Days 67-68: Tokyo Weekend

Returning to Tokyo has allowed us to recover from the many trains and buses we have taken inland to the east. We perched ourselves in an Air BNB for a few days in an unusual area of Tokyo–a mere twenty minutes from the center of town, but in wide open swaths of fresh sea breezes to the south away from the high density high rises.

Known as Tennozu Isle, the new metro station is tucked between new high tech buildings, the  Tokyo University of Marine Science and the Samezu Sports Park. It feels like Mission Bay in San Francisco, and the UCSF campus where I worked. There is a core of ex-pats floating around the streets, and a Jonathan’s Fast Food Restaurant complete with American food AND Japanese dishes AND Chinese noodles AND Pizza AND Ice Cream AND Wine, etc., etc. If you died here, you’d have gone to Fast-Food Heaven, Japanese-Style.

It was strangely sensational and comforting to know that all these types of food could be found in one establishment. This place could solve any problems with getting the shakes over a fast-food deficiency.

Our foray to stock up on provisions led us to the Aoen Supermarket Basement of the Department Store in the area. It felt like a Ranch 99 gone big-time, hitting the mall in a high-rise scene and grown up with the big boys. The aisles were wide, the shelves well stocked with everything Japanese and Western, and it looked like Moscone Center or a convention center packed with Japanese food.

I felt a bit conflicted with food choices–sashimi with glassy flesh so fresh you could almost see through them; an entire case of seaweed options; and a whole dairy case of varying tofu densities. There were fresh octopus suckers, endless ginger and daikon variations, and rows upon rows of pickled cabbages. How can you decide what to buy when you’re too busy figuring out why you never set eyes on these items to this extent before?

After finally forcing ourselves to make a few decisions for dinner and buying ‘way too much to carry, we dragged our booty back to the apartment. It was only 15 minutes by foot but that’s only easy when you’re not lugging 30 pounds. We dragged our flimsy bags through the door. We savored a simple home-cooked meal of Teriyaki Salmon and salad with lemon dressing.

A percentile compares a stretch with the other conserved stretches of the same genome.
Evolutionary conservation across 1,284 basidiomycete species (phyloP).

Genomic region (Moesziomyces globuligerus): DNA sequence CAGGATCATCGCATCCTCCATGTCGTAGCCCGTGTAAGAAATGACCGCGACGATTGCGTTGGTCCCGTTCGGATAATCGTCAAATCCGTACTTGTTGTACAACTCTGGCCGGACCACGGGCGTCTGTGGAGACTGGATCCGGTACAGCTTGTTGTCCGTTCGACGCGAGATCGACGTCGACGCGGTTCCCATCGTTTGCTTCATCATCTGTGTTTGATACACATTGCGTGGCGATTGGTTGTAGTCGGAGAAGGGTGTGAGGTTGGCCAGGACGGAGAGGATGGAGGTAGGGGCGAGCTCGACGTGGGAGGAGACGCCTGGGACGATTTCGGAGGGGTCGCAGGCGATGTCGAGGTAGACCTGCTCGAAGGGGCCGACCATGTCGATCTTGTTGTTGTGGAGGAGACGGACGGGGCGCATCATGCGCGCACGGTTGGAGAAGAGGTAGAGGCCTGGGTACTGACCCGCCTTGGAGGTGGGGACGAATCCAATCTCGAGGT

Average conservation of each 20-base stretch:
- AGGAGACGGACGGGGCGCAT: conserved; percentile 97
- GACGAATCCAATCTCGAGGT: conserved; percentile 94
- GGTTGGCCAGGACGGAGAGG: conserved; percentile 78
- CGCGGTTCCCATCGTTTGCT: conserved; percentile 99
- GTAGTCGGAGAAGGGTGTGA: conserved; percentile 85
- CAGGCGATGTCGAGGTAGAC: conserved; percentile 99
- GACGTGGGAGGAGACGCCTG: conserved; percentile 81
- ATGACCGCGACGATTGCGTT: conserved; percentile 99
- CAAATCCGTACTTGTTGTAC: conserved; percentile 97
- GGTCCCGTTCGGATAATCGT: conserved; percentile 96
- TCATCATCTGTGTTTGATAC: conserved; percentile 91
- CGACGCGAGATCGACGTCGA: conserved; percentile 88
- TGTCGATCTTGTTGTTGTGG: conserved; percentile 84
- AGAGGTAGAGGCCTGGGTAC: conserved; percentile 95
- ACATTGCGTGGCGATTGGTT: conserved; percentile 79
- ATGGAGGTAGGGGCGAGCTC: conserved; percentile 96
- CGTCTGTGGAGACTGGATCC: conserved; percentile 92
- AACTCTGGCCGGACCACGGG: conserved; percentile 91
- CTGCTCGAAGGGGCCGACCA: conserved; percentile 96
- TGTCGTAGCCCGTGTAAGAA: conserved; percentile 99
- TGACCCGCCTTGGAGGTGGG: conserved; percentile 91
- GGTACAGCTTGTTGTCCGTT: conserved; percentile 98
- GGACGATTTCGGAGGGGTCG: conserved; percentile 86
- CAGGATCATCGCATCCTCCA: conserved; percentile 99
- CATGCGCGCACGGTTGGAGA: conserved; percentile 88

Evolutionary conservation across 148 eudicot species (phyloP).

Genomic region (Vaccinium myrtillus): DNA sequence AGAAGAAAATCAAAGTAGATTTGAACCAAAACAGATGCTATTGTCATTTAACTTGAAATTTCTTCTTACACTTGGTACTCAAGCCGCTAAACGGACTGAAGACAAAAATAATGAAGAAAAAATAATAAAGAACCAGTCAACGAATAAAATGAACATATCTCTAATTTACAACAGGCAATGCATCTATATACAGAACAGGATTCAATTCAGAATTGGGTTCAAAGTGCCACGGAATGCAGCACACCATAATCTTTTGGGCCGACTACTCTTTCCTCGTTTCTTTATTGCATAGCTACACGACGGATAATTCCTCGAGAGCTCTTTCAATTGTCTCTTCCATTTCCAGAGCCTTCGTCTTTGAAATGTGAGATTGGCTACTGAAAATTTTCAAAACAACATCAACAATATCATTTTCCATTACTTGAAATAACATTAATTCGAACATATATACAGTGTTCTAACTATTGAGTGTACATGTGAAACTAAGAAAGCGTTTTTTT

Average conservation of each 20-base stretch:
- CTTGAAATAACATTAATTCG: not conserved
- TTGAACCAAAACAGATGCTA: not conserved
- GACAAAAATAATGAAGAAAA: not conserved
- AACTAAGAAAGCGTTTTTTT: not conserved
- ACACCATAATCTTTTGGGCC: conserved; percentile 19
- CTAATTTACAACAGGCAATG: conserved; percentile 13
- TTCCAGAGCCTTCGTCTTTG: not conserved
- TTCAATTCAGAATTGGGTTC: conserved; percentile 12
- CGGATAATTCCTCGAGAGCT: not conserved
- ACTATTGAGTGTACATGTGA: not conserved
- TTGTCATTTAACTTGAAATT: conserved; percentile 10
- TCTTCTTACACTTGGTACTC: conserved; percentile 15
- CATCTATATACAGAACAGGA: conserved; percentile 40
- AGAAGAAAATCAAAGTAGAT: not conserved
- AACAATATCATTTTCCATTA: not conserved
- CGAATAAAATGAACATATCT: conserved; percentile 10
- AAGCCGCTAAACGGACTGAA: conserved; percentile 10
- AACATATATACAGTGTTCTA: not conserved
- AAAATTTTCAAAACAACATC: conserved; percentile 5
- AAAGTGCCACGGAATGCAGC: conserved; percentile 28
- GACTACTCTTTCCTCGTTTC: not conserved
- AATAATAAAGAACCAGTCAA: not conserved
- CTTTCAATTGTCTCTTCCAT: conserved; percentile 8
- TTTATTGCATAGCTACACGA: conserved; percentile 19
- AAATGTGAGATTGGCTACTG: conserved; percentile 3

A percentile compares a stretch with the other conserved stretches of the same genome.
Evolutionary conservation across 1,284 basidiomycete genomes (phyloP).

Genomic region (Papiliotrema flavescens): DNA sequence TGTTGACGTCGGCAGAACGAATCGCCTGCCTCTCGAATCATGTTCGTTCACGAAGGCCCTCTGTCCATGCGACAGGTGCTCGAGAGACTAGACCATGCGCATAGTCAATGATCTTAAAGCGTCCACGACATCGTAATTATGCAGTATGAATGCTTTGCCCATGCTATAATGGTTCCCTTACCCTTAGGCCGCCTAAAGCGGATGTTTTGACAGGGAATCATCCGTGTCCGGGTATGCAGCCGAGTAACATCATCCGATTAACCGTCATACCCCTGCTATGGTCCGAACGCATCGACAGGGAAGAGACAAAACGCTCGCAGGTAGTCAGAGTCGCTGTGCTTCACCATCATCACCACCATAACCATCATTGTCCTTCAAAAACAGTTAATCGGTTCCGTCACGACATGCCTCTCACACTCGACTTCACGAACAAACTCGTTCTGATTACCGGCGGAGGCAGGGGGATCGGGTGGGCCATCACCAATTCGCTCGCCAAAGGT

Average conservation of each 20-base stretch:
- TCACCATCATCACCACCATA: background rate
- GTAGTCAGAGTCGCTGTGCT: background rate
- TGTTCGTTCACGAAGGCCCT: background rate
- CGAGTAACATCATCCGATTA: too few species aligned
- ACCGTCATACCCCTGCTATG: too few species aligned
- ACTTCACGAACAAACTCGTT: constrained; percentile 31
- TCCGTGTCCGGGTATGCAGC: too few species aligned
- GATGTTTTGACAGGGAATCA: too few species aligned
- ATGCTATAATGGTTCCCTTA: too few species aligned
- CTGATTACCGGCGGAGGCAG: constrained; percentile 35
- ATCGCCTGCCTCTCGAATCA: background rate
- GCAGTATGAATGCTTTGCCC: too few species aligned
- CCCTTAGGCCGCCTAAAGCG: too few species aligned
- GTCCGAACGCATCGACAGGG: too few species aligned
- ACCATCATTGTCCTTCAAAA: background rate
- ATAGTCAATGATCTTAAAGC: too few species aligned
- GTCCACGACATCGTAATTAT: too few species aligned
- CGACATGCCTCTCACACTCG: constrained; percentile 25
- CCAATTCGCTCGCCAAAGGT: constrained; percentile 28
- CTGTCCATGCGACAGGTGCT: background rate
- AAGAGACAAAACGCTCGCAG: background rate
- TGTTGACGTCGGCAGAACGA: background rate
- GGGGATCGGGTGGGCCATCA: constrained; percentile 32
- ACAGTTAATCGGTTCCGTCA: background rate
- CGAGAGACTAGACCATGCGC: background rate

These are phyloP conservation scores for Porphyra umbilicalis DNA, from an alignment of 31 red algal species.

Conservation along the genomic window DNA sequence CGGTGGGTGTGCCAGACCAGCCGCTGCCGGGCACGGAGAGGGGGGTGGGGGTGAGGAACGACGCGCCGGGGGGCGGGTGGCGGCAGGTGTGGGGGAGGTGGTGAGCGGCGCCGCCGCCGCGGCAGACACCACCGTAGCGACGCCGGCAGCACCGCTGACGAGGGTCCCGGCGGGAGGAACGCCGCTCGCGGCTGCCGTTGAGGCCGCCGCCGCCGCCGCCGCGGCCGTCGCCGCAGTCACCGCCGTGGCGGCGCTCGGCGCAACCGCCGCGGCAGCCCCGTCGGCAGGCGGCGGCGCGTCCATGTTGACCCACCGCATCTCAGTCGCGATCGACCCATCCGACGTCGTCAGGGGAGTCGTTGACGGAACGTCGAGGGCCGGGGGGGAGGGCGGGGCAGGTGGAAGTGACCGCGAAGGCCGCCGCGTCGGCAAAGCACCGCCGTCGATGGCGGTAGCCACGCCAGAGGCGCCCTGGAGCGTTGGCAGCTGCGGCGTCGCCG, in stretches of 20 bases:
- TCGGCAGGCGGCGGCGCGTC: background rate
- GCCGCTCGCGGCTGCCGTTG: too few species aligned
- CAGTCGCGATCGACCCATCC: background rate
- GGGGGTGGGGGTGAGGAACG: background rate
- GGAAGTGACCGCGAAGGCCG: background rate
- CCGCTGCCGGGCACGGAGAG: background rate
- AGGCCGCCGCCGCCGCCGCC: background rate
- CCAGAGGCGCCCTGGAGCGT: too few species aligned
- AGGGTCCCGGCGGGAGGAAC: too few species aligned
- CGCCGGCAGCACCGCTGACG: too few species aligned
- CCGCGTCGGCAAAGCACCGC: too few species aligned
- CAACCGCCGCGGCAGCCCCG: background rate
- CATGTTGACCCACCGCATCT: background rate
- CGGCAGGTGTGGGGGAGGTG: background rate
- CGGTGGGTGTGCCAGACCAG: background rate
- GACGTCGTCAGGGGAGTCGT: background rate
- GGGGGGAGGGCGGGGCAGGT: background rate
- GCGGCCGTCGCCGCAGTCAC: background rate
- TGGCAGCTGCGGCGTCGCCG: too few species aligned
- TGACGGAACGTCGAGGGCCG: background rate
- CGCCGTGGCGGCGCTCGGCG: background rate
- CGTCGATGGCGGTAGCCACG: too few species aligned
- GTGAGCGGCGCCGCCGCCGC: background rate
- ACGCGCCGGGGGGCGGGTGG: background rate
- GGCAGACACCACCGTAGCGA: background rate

Speaking of food, we had lunch near Tokyo Station in the G-Zone, where we watched the local chef prepare hand made soba. These are the buckwheat noodles that are famous in Matsumoto. Here are two chef versions, one preparing the dough, and one cutting:

The handsome chef at the end was making and serving his own soba in Kusatsu, the hot springs village we visited earlier last week. When I showed him my video original, he graced my compliment with a shot of the finest iced sake I have ever sipped.

When we passed the Sports Park in Tennozu, we noticed the commotion ahead of us. A baseball game was in full tilt, complete with Little Leaguers in full regalia playing their hearts out. I would like to dedicate this clip to Kanji Hishinuma, my friend Iyoko’s son. He is a baseball fan and follows the American teams on Youtube.

I couldn’t complete the Japanese segment of my trip without mentioning the toilets. The designers of the equipment must be commended. No doubt anyone visiting Japan will remark on the cleanliness and impeccable care and detail of keeping public facilities spotless. Pardon my imprudence over raising this topic for those who might be sensitive or offended, but you cannot overlook the novelty if you come to Japan.

See photos below, left to right:

  1. A child’s booster seat mounted in the corner of the women’s rest room, so women can use the toilet with their babies and toddlers;
  2. An ordinary toilet, with palm-activated flush sensors. The more deluxe and typical versions have squirts for your bottom, warm seats, and, get this: amplified simulated waterfall sounds activated by the water flushing through the system. (Are we being confronted by a toilet fetish here?!?)
  3. Great design for toilets, with beautiful, cleanable surfaces, flush or recess-mounted baby changing stations, and perfectly operable hardware (they always close with a “click” so you know it’s closed!)
  4. Okay, this one’s not in the toilet but a device in a restaurant. Can you guess what it is? My answer will be in the next post!

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